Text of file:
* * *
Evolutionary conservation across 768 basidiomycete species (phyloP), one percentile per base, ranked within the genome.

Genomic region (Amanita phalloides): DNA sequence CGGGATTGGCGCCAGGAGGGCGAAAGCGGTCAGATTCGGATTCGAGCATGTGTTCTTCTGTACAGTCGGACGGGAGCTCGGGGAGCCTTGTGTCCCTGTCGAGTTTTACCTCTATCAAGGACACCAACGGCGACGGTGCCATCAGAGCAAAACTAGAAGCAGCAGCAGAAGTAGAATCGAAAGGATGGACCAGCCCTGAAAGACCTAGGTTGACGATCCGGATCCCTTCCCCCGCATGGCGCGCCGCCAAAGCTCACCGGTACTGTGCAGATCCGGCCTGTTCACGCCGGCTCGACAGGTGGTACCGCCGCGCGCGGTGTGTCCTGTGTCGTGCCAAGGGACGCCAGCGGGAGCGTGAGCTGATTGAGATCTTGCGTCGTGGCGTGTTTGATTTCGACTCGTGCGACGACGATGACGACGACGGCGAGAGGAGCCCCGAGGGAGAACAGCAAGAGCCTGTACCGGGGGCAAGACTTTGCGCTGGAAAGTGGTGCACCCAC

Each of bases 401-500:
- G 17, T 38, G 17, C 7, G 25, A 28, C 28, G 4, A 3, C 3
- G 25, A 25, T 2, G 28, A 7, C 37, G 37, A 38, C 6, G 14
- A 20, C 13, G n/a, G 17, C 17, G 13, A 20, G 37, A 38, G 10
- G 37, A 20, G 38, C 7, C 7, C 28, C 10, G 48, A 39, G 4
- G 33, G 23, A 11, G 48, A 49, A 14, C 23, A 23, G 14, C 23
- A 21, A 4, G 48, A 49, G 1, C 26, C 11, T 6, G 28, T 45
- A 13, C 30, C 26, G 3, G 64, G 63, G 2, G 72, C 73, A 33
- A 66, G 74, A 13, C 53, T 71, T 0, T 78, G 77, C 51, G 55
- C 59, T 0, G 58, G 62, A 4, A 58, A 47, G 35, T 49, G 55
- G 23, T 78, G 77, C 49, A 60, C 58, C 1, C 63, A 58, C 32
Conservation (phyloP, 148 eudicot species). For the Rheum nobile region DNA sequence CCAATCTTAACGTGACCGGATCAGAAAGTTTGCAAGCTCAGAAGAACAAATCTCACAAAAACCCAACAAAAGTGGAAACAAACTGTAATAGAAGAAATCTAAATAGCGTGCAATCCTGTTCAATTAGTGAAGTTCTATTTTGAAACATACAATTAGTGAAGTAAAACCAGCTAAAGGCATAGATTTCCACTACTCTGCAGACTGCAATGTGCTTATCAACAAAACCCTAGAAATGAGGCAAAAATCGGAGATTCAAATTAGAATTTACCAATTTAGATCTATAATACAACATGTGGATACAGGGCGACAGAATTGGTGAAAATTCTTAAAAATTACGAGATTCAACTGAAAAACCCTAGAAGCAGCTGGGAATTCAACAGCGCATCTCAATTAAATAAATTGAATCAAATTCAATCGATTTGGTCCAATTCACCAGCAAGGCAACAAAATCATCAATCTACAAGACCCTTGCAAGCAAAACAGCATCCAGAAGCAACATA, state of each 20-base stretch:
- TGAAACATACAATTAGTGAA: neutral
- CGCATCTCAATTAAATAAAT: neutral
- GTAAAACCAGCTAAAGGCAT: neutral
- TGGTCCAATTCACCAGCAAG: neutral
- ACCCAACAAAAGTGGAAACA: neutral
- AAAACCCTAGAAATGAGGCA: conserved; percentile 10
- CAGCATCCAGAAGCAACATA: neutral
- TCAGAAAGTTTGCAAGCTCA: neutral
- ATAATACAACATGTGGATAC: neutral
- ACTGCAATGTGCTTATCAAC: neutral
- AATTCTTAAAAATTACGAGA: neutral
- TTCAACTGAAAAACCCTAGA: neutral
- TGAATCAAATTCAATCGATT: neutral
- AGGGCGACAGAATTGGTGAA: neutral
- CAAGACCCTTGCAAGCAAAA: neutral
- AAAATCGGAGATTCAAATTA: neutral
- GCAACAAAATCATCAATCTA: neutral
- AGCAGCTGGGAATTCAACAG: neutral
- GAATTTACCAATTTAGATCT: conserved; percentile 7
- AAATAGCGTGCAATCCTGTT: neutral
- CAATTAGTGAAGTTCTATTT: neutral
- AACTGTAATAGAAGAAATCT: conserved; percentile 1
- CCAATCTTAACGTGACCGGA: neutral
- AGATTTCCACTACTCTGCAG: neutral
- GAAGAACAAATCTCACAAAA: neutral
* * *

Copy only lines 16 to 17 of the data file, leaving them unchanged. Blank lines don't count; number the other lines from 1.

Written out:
- CGCATCTCAATTAAATAAAT: neutral
- GTAAAACCAGCTAAAGGCAT: neutral